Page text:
The lateral surfaces 17' are surfaces of spherical zones (the periphery of the sphere is indicated by a dash-dot line) which are bordered at the lower end by the faces 18'. When the tool is placed on the punching edge 7', the lower edge 33' of the HM pin 13' will thus not come to rest on the upper side 5' of the steel punching sheet 1' and will prevent movement of the tool. A circular edge 19' between lateral surface 17' and end face 18' gives rise to a continuous transition between the two surfaces, so that there is no troublesome edge which could lead to undesirable notches in the event of careless positioning of the tool on the punching edge 7'.

FIG. 9 shows, in an analogous manner, the increase in a punching edge 7", whose distance e' from the back 4" of the steel punching sheet 1" is too small. The tool, which essentially corresponds to the tool shown in FIG. 8 for contact, differs from the latter in the sequence of the angles β1', β',β", etc., as described above. The tool is moved with the application of pressure, the sidewalls 30" of the punching edge 7" are therefore pressed against one another along said edge and the punching edge 7" is thus raised. As can be seen in FIG. 9a, which shows the detail II of FIG. 9, indentations 31 in the sidewalls 30" are produced in this correction process; the punching edge 7" is raised into the free space located between the lateral surfaces 17" of the tool, the punching edge 7' and the sidewalls 30". Thus, the distance e' is increased by Δe'.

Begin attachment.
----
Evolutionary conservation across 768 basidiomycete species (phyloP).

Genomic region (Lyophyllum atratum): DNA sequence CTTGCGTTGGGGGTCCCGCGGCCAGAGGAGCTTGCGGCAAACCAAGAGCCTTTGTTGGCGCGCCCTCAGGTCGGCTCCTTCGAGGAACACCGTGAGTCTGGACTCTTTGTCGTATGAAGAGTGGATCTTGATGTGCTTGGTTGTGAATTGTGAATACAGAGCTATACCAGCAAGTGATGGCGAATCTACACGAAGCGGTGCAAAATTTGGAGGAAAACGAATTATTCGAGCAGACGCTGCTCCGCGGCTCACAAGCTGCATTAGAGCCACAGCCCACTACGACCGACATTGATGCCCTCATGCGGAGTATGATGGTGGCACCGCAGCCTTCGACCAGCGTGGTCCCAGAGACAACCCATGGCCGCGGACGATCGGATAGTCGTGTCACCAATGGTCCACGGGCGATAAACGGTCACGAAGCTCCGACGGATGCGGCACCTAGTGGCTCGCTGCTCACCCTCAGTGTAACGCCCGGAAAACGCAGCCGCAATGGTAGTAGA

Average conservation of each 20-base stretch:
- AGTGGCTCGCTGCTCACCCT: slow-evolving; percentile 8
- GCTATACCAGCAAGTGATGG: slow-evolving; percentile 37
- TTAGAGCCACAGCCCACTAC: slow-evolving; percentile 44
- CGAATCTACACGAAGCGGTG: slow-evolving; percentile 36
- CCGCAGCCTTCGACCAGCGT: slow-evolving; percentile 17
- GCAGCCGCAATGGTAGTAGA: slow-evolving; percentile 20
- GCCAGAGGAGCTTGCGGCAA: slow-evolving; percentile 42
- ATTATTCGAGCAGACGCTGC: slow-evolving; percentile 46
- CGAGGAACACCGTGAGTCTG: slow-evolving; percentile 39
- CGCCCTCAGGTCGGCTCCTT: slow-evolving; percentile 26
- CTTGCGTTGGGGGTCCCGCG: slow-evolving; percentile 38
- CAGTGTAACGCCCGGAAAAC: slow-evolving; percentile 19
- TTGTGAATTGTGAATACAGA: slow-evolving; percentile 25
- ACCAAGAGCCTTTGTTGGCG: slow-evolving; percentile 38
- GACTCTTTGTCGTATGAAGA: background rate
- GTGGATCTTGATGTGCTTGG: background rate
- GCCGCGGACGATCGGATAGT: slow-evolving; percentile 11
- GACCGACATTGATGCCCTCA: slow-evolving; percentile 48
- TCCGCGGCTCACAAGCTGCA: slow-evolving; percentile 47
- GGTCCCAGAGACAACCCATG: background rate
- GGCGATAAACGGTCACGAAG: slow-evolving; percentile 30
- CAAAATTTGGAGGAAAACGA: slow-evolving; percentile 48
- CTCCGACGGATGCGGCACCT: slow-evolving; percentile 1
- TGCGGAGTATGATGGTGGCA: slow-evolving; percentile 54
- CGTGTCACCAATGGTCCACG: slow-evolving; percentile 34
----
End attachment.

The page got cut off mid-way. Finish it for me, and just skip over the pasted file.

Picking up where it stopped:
After prolonged use of the tool, the square cross-section of the HM pins and the embodiment of their upper end in the form of a pyramid allow, after unscrewing of the clamping screws, each of the pins to be rotated through 90 , to be readjusted and to be used again, as described above. Similarly, upper ends which have all possible rotationally symmetric cross-sections or are in the form of an equilateral triangle, hexagonal or octagonal or even round and are appropriately shaped can of course be provided for the HM pins in order to permit readjustments.

The shape of end face 18" and circular edge 19" corresponds to the tool described in FIG. 8.

The tool, either the reducing or the increasing one, can of course also be used in, for example, computer-controlled CNC machines.

Patent Citations
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Referenced by
Citing PatentFiling datePublication dateApplicantTitle
US7284462Sep 30, 2005Oct 23, 2007Tsukatani Hamono Mfg. Co., Ltd.Flexible die and method for its manufacture
US8100040Sep 5, 2001Jan 24, 2012Aichele Werkzeuge GmbhRotary cutting device
US8522680Dec 11, 2009Sep 3, 2013Faye AngevineApparatus for forming embossed and printed images
Classifications
U.S. Classification76/107.8, 29/402.19, 83/651, 216/52, 216/100, 72/376
International ClassificationB23P15/40, B26F1/44, B24B19/20, B23P9/02
Cooperative ClassificationB26F1/384, B26F1/44, B26F2001/4472, B24B19/20, B23P9/02, B26F2001/4409, B23P15/406, B26F2001/4463
European ClassificationB23P15/40B, B26F1/44, B24B19/20, B23P9/02